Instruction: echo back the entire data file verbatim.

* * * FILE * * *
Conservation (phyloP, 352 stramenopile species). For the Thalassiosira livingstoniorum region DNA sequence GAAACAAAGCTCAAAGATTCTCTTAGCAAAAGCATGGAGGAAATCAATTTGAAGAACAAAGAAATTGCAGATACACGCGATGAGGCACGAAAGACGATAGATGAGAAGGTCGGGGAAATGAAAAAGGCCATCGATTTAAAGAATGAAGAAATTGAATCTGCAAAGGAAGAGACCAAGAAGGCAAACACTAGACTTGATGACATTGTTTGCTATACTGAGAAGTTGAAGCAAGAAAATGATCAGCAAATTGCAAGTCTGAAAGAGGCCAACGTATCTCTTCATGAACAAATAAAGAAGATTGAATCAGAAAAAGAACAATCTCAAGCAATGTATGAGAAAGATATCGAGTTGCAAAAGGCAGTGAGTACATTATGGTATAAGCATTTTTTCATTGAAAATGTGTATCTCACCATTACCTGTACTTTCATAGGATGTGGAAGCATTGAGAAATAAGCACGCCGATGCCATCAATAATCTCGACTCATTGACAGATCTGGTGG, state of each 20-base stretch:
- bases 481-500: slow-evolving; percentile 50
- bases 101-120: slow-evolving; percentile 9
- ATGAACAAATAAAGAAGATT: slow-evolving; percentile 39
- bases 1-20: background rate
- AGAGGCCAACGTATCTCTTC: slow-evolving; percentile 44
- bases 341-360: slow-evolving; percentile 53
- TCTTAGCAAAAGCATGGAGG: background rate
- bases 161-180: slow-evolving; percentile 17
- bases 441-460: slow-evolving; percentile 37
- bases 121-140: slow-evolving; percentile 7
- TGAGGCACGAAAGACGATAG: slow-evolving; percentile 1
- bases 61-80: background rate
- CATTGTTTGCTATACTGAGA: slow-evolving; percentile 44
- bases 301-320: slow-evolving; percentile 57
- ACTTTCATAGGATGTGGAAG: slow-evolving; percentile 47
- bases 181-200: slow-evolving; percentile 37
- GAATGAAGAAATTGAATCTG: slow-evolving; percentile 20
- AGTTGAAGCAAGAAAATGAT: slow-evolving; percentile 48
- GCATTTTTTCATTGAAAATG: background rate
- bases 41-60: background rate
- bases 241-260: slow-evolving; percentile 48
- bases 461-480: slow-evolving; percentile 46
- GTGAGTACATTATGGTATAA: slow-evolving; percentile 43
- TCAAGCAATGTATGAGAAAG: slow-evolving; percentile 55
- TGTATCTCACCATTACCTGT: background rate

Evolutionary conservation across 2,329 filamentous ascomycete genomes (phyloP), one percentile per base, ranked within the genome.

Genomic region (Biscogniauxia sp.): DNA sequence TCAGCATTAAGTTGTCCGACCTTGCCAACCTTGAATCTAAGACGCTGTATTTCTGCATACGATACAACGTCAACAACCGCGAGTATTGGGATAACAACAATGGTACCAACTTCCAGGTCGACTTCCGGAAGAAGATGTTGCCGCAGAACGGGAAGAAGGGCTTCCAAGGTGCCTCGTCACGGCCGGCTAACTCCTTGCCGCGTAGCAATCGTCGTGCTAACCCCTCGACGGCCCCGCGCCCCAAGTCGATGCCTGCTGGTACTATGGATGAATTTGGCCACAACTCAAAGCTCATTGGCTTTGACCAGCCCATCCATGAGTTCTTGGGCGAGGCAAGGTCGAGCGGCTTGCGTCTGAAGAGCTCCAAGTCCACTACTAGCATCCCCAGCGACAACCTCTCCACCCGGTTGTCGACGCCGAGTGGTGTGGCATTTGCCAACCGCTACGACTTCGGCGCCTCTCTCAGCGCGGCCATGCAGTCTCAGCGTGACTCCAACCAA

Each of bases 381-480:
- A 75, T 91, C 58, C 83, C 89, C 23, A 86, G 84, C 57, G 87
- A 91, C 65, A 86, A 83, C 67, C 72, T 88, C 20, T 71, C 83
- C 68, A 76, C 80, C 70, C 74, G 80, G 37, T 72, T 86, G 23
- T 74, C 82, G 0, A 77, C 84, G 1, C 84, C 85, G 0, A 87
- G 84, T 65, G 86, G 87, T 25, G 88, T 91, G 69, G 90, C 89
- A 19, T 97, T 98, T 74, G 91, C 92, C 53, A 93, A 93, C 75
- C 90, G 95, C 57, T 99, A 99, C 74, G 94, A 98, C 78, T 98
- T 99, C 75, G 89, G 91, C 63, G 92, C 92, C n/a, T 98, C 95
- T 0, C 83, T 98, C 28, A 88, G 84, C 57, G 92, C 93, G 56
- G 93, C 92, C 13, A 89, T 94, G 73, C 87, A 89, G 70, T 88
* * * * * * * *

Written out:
Conservation (phyloP, 352 stramenopile species). For the Thalassiosira livingstoniorum region DNA sequence GAAACAAAGCTCAAAGATTCTCTTAGCAAAAGCATGGAGGAAATCAATTTGAAGAACAAAGAAATTGCAGATACACGCGATGAGGCACGAAAGACGATAGATGAGAAGGTCGGGGAAATGAAAAAGGCCATCGATTTAAAGAATGAAGAAATTGAATCTGCAAAGGAAGAGACCAAGAAGGCAAACACTAGACTTGATGACATTGTTTGCTATACTGAGAAGTTGAAGCAAGAAAATGATCAGCAAATTGCAAGTCTGAAAGAGGCCAACGTATCTCTTCATGAACAAATAAAGAAGATTGAATCAGAAAAAGAACAATCTCAAGCAATGTATGAGAAAGATATCGAGTTGCAAAAGGCAGTGAGTACATTATGGTATAAGCATTTTTTCATTGAAAATGTGTATCTCACCATTACCTGTACTTTCATAGGATGTGGAAGCATTGAGAAATAAGCACGCCGATGCCATCAATAATCTCGACTCATTGACAGATCTGGTGG, state of each 20-base stretch:
- bases 481-500: slow-evolving; percentile 50
- bases 101-120: slow-evolving; percentile 9
- ATGAACAAATAAAGAAGATT: slow-evolving; percentile 39
- bases 1-20: background rate
- AGAGGCCAACGTATCTCTTC: slow-evolving; percentile 44
- bases 341-360: slow-evolving; percentile 53
- TCTTAGCAAAAGCATGGAGG: background rate
- bases 161-180: slow-evolving; percentile 17
- bases 441-460: slow-evolving; percentile 37
- bases 121-140: slow-evolving; percentile 7
- TGAGGCACGAAAGACGATAG: slow-evolving; percentile 1
- bases 61-80: background rate
- CATTGTTTGCTATACTGAGA: slow-evolving; percentile 44
- bases 301-320: slow-evolving; percentile 57
- ACTTTCATAGGATGTGGAAG: slow-evolving; percentile 47
- bases 181-200: slow-evolving; percentile 37
- GAATGAAGAAATTGAATCTG: slow-evolving; percentile 20
- AGTTGAAGCAAGAAAATGAT: slow-evolving; percentile 48
- GCATTTTTTCATTGAAAATG: background rate
- bases 41-60: background rate
- bases 241-260: slow-evolving; percentile 48
- bases 461-480: slow-evolving; percentile 46
- GTGAGTACATTATGGTATAA: slow-evolving; percentile 43
- TCAAGCAATGTATGAGAAAG: slow-evolving; percentile 55
- TGTATCTCACCATTACCTGT: background rate

Evolutionary conservation across 2,329 filamentous ascomycete genomes (phyloP), one percentile per base, ranked within the genome.

Genomic region (Biscogniauxia sp.): DNA sequence TCAGCATTAAGTTGTCCGACCTTGCCAACCTTGAATCTAAGACGCTGTATTTCTGCATACGATACAACGTCAACAACCGCGAGTATTGGGATAACAACAATGGTACCAACTTCCAGGTCGACTTCCGGAAGAAGATGTTGCCGCAGAACGGGAAGAAGGGCTTCCAAGGTGCCTCGTCACGGCCGGCTAACTCCTTGCCGCGTAGCAATCGTCGTGCTAACCCCTCGACGGCCCCGCGCCCCAAGTCGATGCCTGCTGGTACTATGGATGAATTTGGCCACAACTCAAAGCTCATTGGCTTTGACCAGCCCATCCATGAGTTCTTGGGCGAGGCAAGGTCGAGCGGCTTGCGTCTGAAGAGCTCCAAGTCCACTACTAGCATCCCCAGCGACAACCTCTCCACCCGGTTGTCGACGCCGAGTGGTGTGGCATTTGCCAACCGCTACGACTTCGGCGCCTCTCTCAGCGCGGCCATGCAGTCTCAGCGTGACTCCAACCAA

Each of bases 381-480:
- A 75, T 91, C 58, C 83, C 89, C 23, A 86, G 84, C 57, G 87
- A 91, C 65, A 86, A 83, C 67, C 72, T 88, C 20, T 71, C 83
- C 68, A 76, C 80, C 70, C 74, G 80, G 37, T 72, T 86, G 23
- T 74, C 82, G 0, A 77, C 84, G 1, C 84, C 85, G 0, A 87
- G 84, T 65, G 86, G 87, T 25, G 88, T 91, G 69, G 90, C 89
- A 19, T 97, T 98, T 74, G 91, C 92, C 53, A 93, A 93, C 75
- C 90, G 95, C 57, T 99, A 99, C 74, G 94, A 98, C 78, T 98
- T 99, C 75, G 89, G 91, C 63, G 92, C 92, C n/a, T 98, C 95
- T 0, C 83, T 98, C 28, A 88, G 84, C 57, G 92, C 93, G 56
- G 93, C 92, C 13, A 89, T 94, G 73, C 87, A 89, G 70, T 88